At that point I had not even met Mark yet and I was determined to be happy even if I did not meet a man, marry and all of that. Of course I wanted it, I wished it, but it was not something I could control. The only thing I could control was my happiness, so I focused on that.
      It's awful, this competition kind of thing. And if you take a look at discussions among mothers' it gets worse (I don't read lots of those, but I have stumbled upon them: it's like a war between the breastfeeders and the formula givers, those who had natural births, and those who wanted anesthesia, those who choose (or have no other choice) than to use daycare and those who do not feel it is an option for them... it's all judgement.
      Why can't we understand that there are different ways to do things, and that everyone is trying to do their best.
      So sad.

  4. Posibilidades esa es la idea... Y una educación sin prejuicios de género e ideales preconcebidos, tampoco nos caería mal.

    1. Sí, poco a poco. Creo que vamos en esa dirección, aunque sea 1 familia / persona a la vez.

  5. creo la emancipacion de la mujer es un arma de doble filo, nos creamos trabajos que no nos correspondian, dejamos atrar valores espirituales que de una u otra forma mantenian el equilibrio d ela familia. ahora se nos exige tanto y nosotras mismas lo hacemos, el pensar en el ideial de mujer actual me genera estres por que estaria muy lejos de serlo, tener hijos ( situacion economica o miedo a ser esteril), un trabajo bien remunerado (con esta crisis y la lucha de ser extrangera -mi caso- se crea una pesadilla) tener una casa linda y limpia, relaizar ricas comidas y atender bien a los invitados, fisicamente estar sana y en forma, comer bien y tener un cuerpo de modelo, esta muy bien vestida, peinada y con ropa actual ya que si no lo haces te dejas trascurar, criar hijos bien educados y proeeverlos de todo.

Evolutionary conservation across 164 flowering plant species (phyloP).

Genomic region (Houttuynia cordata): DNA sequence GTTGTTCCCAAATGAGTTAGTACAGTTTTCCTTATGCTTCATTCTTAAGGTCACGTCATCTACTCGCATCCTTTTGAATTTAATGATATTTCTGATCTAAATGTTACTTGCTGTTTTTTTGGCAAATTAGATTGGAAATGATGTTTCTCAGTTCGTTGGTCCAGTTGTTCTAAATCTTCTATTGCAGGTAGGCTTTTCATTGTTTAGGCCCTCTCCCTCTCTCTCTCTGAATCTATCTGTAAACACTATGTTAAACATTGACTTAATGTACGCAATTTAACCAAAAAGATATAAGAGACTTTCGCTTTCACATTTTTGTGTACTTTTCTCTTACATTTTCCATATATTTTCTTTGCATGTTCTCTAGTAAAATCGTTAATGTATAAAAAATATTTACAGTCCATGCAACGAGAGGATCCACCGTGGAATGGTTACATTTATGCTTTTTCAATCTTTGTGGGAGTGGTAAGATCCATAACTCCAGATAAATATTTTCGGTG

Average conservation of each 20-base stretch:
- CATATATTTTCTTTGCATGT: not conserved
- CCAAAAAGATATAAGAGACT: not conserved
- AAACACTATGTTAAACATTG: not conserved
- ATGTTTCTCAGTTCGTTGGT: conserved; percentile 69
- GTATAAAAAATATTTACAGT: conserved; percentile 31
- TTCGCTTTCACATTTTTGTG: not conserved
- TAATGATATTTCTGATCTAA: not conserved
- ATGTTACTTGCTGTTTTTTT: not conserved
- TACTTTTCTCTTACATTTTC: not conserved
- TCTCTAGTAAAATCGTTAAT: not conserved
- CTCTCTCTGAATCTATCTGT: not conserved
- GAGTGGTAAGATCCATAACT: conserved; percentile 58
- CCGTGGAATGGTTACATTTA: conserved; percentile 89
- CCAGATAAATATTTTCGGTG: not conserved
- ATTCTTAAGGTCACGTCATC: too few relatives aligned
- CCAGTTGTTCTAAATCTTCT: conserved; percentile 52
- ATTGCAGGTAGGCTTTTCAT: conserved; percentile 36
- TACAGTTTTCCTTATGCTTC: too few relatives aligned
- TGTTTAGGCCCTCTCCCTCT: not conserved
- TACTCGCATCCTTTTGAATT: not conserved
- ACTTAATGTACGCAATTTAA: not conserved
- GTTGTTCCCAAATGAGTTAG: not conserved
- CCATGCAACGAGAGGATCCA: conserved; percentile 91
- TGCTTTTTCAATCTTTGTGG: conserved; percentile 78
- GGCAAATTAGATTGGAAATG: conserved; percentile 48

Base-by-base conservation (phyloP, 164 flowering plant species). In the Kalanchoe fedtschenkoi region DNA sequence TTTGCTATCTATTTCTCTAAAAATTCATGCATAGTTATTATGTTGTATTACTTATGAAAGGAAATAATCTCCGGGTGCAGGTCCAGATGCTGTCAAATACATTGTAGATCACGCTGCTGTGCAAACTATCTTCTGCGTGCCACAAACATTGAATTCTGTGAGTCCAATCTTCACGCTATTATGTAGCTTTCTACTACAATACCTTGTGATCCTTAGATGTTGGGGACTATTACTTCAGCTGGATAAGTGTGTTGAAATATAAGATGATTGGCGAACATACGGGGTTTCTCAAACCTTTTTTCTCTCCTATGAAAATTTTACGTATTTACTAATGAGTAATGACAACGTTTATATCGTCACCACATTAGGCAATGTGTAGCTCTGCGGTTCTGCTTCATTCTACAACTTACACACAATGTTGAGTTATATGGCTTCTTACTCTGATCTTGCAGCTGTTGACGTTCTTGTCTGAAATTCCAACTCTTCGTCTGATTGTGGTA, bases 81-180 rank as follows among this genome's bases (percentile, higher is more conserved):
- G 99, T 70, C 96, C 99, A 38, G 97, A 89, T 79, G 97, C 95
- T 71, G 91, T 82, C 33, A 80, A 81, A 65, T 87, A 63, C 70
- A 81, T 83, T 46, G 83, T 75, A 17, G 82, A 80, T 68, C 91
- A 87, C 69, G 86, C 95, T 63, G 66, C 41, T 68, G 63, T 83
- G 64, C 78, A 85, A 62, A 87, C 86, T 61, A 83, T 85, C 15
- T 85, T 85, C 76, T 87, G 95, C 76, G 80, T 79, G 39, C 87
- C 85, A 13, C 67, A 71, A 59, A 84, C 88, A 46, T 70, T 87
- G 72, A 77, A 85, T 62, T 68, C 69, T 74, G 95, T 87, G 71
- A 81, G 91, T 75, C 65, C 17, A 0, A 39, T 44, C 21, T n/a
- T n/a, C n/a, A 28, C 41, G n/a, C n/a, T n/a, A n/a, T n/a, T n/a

Bueno me pregunto por que tiene que ser asi, por que tenemos que sentirnos menos por no tener un trabajo ( a menos que sea una necesidad) por que tenemos que parecer modelos de revistas, por que TENEMOS QUE SER DESCRIMINADAS EN LOS TRABAJOS POR QUE PODEMOS QUEDAR EMBARAZADAS ( lo odio).

    Nuestro problema es que no nos dimos cuenta de que debimos colocar limites..ahora es tarde

    1. Perdón a qué te refieres con trabajos que no nos correspondían?

    2. Es cuestión de equilibrios, lo que es irreal es esa idea de que tenemos que hacerlo todo al mismo tiempo, todas. No sólo eso sino que nosotras mismas nos ponemos esos estándares tan altos.
      Cuando en realidad se trata de que cada mujer pueda elegir lo que quiere hacer, que tenga esas opciones, que pueda luchar por ellas y que no se le impida desarrollarse, buscar su felicidad, personal, profesional.... Que si quiere ser científica, o ejecutiva, no sea discriminada por su sexo, tal como mencionas que sucede. O si quiere ser ama de casa, pues también. Todas las elecciones deberían ser válidas.
      Y poodemos ser tantas cosas.
      Pero pretender que seamos TODAS LAS COSAS es absurdo. Y aun así pareciera que es el ideal...

  6. I want to just comment with "yep." But that would be a cop-,out wouldn't it?

    So I would say, this post is powerful. Women have so many pressures to fit into so many roles and now, when you choose one over another, there are labels that go along with that choice. For example, career or children? Traditional or untraditional roles in your relationship? How to display femininity?

    I think fertility is just an added layer of pressure that is out of our control to "choose." But a layer that has the most pressure because it is embedded in every single culture.

    Men have it easy, don't they? ;)

    1. Yeah it does seem easier to be a man. They can do so many things, they don't get judged or discriminated from jobs because of their potential to have a family, they are not potentially at danger (or not so much) for walking alone at night, everything really is made for them to grow and be fulfilled.... Regarding fertility issues though, I think men are not spared. I have recently read about cases of male infertility and it is also awfully hard on them, precisely because: 1. society tends to blame women by default, it's an even bigger taboo and 2. it's also their "virility" which is at stake. These are just difficult waters to tread in.